If you love free plants as much as I do, the ZZ plant (Zamioculcas zamiifolia) is going to be one of your favorite go-to’s for propagating houseplants. The ZZ plant is easy to root from a simple cutting placed in water. Plus it makes for a lovely decorative foliage arrangement while you wait for it to root!
Taking A Cutting
If your mama plant is a good healthy plant it will eventually produce beautiful long shoots. Those long shoots are my preferred pieces to cut (although not necessary…any piece will do). Cut them close to the base at a bit of an angle, and make sure there are several leaves at the top.
Just be aware that longer shoots seem to take a bit longer to root, but I like my plant to have a nice even trim, so I don’t mind.
You can also use shorter stalks, no need to wait until your plant produces long shoots. As a matter of fact, the shorter stalks might just root faster.
Tips For Rooting In Water
If you aren’t on well water, make sure you filter your tap water before placing the cutting in the water. Put enough water that it won’t evaporate and dry out after several weeks. And don’t be afraid to submerge much of the stem, it may turn a slightly darkened color, but that doesn’t seem to affect it negatively.
This ZZ plant cutting has 1″ of root and took about 2 months to grow this long, but some may take longer.
Whatever vase you choose, you’ll want to be mindful of the size of the vase opening. Be sure the vase opening is wide enough to take out the rooted stalk without damaging the roots.
No rooting hormone is necessary, just water and time! Not every stem will root, but I’ve had success with 80% of mine rooting.
Transplanting Rooted Plants To Soil
Once your plants have rooted, be patient and allow the roots to grow a couple inches before transplanting to soil. Root and plant two or three cuttings at the same time so it will round out the planter more. Plus cuttings seem to do better in a grouping of two or three…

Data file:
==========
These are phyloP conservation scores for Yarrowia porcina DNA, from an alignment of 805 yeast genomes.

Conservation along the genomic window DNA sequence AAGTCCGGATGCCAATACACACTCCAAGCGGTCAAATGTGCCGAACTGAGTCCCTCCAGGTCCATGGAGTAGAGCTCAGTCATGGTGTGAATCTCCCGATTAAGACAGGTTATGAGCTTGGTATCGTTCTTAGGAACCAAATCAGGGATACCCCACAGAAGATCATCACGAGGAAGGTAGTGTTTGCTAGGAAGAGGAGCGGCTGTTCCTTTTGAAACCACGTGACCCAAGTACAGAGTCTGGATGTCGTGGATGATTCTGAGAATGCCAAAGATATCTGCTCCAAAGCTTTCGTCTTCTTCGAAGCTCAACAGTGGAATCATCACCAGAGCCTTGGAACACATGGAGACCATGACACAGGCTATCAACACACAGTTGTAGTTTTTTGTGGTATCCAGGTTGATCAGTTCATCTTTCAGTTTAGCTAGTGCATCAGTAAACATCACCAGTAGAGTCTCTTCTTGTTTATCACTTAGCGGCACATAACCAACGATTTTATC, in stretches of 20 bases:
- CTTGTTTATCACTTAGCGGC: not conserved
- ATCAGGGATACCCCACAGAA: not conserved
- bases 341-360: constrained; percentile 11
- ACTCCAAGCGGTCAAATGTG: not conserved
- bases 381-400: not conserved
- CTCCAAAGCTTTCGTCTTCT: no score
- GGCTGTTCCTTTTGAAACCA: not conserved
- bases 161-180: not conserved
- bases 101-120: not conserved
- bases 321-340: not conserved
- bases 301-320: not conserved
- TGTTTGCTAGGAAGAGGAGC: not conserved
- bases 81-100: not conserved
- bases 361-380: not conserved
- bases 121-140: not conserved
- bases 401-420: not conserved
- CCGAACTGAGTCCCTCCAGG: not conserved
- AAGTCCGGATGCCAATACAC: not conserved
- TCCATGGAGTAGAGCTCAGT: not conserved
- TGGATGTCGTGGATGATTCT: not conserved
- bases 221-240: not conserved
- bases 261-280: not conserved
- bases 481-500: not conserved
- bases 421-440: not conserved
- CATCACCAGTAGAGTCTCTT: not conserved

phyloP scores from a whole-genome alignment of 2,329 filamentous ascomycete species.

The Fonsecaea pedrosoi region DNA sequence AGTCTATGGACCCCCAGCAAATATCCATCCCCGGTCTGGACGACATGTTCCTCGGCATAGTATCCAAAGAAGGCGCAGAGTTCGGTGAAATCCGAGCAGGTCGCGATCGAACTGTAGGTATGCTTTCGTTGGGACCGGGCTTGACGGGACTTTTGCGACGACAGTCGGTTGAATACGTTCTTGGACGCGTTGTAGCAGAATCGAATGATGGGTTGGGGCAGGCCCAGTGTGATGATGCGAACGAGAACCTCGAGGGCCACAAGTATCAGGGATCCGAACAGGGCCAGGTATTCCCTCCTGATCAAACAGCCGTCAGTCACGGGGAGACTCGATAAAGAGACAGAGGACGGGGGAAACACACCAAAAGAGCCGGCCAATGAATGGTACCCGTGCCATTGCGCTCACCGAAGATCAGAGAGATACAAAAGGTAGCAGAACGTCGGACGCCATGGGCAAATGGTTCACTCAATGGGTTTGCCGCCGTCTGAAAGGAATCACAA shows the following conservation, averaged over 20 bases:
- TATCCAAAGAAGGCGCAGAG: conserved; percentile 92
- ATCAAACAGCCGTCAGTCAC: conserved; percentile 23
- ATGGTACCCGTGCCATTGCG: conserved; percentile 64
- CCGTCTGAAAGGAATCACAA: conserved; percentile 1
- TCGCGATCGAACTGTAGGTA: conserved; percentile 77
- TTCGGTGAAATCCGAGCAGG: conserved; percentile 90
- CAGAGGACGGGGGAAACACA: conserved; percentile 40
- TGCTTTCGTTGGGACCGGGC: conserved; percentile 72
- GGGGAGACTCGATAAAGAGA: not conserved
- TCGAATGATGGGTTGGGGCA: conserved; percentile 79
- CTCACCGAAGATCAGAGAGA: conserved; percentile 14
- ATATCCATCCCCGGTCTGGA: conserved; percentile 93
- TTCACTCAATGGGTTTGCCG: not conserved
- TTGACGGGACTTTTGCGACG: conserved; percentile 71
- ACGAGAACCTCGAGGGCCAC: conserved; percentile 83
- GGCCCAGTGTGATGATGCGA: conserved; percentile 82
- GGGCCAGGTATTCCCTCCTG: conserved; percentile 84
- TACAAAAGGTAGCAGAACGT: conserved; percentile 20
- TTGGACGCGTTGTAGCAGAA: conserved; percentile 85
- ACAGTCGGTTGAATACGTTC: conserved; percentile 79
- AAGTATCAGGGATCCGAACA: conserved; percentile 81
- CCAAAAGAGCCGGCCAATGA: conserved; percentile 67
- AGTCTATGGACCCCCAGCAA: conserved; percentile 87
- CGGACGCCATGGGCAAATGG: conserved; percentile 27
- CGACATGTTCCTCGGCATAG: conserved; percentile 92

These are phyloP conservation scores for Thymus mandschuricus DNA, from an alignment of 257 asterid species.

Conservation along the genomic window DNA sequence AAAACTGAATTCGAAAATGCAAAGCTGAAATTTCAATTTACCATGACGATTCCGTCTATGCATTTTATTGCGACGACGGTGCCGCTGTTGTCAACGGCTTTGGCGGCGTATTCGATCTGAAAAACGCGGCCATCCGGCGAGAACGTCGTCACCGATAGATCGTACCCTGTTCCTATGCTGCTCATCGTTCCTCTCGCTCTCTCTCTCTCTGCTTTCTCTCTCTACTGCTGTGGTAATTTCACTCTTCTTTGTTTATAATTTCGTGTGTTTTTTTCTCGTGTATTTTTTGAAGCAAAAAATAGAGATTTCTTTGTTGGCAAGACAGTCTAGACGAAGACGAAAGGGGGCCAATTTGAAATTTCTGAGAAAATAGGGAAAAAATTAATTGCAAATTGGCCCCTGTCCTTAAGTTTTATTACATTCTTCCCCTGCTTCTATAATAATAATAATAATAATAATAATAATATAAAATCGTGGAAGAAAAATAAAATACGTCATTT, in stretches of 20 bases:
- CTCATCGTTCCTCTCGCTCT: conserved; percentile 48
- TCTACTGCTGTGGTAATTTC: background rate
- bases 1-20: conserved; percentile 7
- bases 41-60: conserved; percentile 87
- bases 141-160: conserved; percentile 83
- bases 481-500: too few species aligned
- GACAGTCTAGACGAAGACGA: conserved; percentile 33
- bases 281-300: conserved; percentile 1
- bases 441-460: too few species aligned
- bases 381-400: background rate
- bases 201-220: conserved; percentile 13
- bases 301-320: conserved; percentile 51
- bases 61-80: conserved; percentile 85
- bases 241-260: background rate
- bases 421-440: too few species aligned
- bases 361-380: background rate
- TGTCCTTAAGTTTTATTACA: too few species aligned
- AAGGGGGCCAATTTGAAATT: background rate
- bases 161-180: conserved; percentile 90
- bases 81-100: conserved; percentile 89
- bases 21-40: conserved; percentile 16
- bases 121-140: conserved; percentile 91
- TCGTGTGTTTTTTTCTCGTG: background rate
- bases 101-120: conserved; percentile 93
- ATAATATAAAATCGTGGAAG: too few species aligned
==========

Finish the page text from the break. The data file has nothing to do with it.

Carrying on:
One trick I employ is to blend my potting soil types. Especially when the potting soil is mostly composed of perlite and vermiculite, which drains well but has no real nutrients. You want to ensure the transition from water to soil goes smoothly by providing a bit of fertilizer.
Normally you want to allow the soil to dry out between waterings so that the roots don’t rot. However, the first couple weeks you’ll need to water a little more frequently because they are used to being in water.
Caring For The ZZ Plant
These wonderfully low maintenance plants do really well if you set them in indirect light, water every couple weeks, and remember to fertilize every so often.
If any of the leaves turn yellow, just cut it off; It may indicate you are over watering.
It may take a month or so for your plantlings to adjust to soil. So if you feel like it requires more maintenance than usual, hang in there! As long as you aren’t putting them in harsh sun, or over water them, they should level out and become easy plants. Eventually they will be your best low care plants, and even do well in lower light areas of your home!